Citing PatentFiling datePublication dateApplicantTitle
US4531831 *Jul 5, 1984Jul 30, 1985Canon Kabushiki KaishaVariable magnification image formation apparatus
US4571061 *Aug 11, 1983Feb 18, 1986Tokyo Shibaura Denki Kabushiki KaishaImage forming apparatus
US4618253 *Mar 27, 1985Oct 21, 1986Asahi Kogaku Kogyo K.K.Focal position adjusting device for small variable-magnification type copying machine with zoom lens
US4627720 *Sep 18, 1985Dec 9, 1986Canon Kabushiki KaishaVariable magnification image projector
US4956672 *Sep 16, 1988Sep 11, 1990Minolta Camera Kabushiki KaishaCopying magnification setting device for an electrophotographic copying apparatus
US4972229 *Sep 13, 1988Nov 20, 1990Minolta Camera Kabushiki KaishaCopying magnification setting device for an electrophotographic copying apparatus
US5115274 *Sep 10, 1990May 19, 1992Minolta Camera Kabushiki KaishaCopying magnification setting device for an electrophotographic copying apparatus
US5241344 *Jul 24, 1992Aug 31, 1993Asahi Kogaku Kogyo Kabushiki KaishaStructure for mounting screen grid of corona charger in imaging device
US5291241 *Oct 16, 1991Mar 1, 1994Asahi Kogaku Kogyo Kabushiki KaishaOptical device
US5313250 *Jun 10, 1992May 17, 1994Asahi Kogaku Kogyo Kabushiki KaishaMovement controlling device
US5367406 *Jul 15, 1992Nov 22, 1994Asahi Kogaku Kogyo Kabushiki KaishaOptical device with inherent focusing error correction
US5526095 *Aug 18, 1993Jun 11, 1996Asahi Kogaku Kogyo Kabushiki KaishaImage reading apparatus having variable power optical system including first and second fixed focus lens groups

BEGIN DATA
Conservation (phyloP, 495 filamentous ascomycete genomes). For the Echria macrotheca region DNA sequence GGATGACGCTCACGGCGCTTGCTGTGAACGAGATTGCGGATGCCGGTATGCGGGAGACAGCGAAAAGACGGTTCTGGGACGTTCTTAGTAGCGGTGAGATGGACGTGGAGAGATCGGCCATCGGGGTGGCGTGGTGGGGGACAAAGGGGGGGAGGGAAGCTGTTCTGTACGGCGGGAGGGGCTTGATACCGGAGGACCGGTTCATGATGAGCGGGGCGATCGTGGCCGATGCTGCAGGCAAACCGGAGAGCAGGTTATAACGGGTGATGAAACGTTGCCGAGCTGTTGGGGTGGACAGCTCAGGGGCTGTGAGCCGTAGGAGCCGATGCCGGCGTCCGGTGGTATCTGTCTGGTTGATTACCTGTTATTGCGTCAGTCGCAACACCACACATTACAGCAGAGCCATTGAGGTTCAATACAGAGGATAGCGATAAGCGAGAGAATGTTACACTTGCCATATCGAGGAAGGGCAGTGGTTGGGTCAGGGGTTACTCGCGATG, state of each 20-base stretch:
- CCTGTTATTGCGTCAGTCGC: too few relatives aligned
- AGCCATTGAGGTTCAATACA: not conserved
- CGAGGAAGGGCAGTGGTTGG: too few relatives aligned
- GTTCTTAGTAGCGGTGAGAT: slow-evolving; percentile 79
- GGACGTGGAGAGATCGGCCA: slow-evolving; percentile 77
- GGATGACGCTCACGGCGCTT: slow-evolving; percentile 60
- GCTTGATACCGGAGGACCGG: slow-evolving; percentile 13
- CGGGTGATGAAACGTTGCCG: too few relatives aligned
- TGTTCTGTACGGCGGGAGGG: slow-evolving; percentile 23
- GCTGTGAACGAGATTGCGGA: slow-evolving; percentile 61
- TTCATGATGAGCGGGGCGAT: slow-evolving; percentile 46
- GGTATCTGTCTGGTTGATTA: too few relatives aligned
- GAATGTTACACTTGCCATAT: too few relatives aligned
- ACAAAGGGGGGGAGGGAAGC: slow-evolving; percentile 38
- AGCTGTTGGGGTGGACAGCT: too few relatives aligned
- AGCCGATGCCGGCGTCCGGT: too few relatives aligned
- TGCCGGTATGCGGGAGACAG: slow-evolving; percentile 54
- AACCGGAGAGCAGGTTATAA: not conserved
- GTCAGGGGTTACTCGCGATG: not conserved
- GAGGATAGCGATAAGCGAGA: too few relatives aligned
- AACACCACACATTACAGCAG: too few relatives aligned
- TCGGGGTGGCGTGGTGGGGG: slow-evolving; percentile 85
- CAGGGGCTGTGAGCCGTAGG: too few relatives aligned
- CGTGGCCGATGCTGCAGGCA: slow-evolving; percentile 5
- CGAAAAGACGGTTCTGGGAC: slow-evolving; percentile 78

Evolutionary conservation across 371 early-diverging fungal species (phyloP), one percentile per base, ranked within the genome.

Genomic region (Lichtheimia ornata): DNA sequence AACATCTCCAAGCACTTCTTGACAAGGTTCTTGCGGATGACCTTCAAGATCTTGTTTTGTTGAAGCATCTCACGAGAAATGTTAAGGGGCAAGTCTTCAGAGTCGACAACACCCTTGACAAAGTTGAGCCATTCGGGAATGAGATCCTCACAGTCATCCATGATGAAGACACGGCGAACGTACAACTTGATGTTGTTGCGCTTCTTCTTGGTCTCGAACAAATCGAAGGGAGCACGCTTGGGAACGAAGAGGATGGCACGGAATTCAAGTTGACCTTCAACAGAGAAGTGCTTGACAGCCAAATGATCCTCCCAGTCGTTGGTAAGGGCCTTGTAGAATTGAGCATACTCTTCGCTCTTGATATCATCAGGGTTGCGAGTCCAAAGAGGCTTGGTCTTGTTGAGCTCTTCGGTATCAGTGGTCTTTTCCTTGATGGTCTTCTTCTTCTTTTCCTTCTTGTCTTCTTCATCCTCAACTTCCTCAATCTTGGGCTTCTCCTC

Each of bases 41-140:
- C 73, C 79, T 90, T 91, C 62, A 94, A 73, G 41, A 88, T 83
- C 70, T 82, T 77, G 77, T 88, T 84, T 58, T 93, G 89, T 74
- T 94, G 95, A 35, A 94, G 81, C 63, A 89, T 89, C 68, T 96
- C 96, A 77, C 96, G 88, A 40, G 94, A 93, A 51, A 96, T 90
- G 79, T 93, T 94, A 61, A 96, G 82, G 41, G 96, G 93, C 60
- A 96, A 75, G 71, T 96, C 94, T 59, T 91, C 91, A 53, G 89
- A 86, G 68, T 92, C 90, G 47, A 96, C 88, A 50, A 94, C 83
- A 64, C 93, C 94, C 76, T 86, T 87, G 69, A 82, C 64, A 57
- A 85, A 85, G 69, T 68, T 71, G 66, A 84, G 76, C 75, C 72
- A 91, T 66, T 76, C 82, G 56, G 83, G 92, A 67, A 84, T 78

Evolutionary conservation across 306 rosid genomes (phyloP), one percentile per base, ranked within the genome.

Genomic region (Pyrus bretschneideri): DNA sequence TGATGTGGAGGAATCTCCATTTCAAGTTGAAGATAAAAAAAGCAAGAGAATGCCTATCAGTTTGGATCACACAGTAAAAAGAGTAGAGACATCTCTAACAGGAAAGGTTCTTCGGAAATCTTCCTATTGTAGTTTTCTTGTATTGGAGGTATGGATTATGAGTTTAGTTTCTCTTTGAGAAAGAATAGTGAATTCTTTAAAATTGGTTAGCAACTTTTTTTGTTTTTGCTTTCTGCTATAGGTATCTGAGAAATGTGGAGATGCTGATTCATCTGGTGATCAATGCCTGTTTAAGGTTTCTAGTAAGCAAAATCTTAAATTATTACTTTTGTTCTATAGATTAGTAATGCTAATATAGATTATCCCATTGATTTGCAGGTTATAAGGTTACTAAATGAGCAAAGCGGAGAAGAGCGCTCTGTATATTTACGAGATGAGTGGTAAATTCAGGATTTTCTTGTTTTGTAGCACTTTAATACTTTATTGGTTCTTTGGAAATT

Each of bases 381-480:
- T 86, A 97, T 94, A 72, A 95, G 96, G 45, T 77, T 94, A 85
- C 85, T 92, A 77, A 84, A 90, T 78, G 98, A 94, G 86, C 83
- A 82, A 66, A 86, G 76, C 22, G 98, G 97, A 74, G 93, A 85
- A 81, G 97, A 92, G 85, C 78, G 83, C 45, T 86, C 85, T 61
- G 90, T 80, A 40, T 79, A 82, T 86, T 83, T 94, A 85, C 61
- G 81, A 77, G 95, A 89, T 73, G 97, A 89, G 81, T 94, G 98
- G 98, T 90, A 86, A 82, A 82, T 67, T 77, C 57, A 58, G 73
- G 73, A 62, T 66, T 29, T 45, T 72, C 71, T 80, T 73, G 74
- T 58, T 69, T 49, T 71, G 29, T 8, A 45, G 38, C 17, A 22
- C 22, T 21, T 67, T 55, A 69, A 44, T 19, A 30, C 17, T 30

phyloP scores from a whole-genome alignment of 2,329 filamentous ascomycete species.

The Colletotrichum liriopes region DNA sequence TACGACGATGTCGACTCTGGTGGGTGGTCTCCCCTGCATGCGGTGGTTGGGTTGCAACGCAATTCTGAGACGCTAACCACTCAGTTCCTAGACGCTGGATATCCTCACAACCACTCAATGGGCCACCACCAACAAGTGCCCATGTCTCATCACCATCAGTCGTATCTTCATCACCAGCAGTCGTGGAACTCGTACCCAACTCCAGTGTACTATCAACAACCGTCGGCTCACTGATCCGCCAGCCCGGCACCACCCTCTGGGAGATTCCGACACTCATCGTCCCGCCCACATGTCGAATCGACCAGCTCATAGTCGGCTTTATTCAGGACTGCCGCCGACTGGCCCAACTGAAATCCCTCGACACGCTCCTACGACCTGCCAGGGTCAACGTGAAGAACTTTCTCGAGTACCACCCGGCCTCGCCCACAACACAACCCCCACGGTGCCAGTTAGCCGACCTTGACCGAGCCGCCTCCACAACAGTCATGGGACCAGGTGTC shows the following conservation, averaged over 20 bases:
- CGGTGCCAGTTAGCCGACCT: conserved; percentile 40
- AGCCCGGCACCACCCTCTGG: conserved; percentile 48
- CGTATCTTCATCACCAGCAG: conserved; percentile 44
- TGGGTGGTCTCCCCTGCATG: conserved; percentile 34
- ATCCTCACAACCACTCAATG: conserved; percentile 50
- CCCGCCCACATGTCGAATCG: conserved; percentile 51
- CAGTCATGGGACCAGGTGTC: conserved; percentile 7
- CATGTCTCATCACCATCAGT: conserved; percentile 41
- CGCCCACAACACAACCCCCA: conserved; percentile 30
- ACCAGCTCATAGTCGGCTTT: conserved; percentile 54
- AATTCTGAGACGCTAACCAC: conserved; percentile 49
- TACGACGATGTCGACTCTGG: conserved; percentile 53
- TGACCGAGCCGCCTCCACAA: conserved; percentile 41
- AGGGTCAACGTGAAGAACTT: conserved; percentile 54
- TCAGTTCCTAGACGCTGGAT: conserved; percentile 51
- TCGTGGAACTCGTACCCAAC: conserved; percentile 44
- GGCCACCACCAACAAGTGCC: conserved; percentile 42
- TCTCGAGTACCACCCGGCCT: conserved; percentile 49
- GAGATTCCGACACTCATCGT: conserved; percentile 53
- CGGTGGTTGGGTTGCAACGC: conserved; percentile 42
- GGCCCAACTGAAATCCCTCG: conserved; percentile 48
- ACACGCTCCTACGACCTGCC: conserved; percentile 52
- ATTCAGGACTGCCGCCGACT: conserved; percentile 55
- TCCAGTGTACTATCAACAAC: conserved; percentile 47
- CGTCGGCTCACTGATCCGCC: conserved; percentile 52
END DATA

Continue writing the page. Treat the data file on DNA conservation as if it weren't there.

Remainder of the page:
US5581333 *Nov 6, 1992Dec 3, 1996Canon Kabushiki KaishaOriginal image focusing apparatus having positionally adjustable focus lens
US5946028 *Jun 11, 1996Aug 31, 1999Asahi Kogaku Kogyo Kabushiki KaishaApparatus and method for controlling magnification of image in camera
US5946532 *May 26, 1998Aug 31, 1999Asahi Kogaku Kogyo Kabushiki KaishaFor projecting an image onto a projection surface
Classifications
U.S. Classification355/57
International ClassificationG03B27/34, G03G15/041, G03B27/52, G03B27/32
Cooperative ClassificationG03G15/041, G03B27/526
European ClassificationG03G15/041, G03B27/52P2M
Legal Events
DateCodeEventDescription
May 30, 1995FPAYFee payment
Year of fee payment: 12
May 20, 1991FPAYFee payment
Year of fee payment: 8
May 12, 1987FPAYFee payment
Year of fee payment: 4
Sep 30, 1983ASAssignment
Owner name: ASAHI KOGAKU KOGYO KABUSHIKI KAISHA, NO. 36-9, MAE
Free format text: ASSIGNMENT OF ASSIGNORS INTEREST.;ASSIGNORS:OGAWA, RYOTA;NEGORO, IKUO;IWANADE, HISAO;AND OTHERS;REEL/FRAME:004174/0456
Effective date: 19810310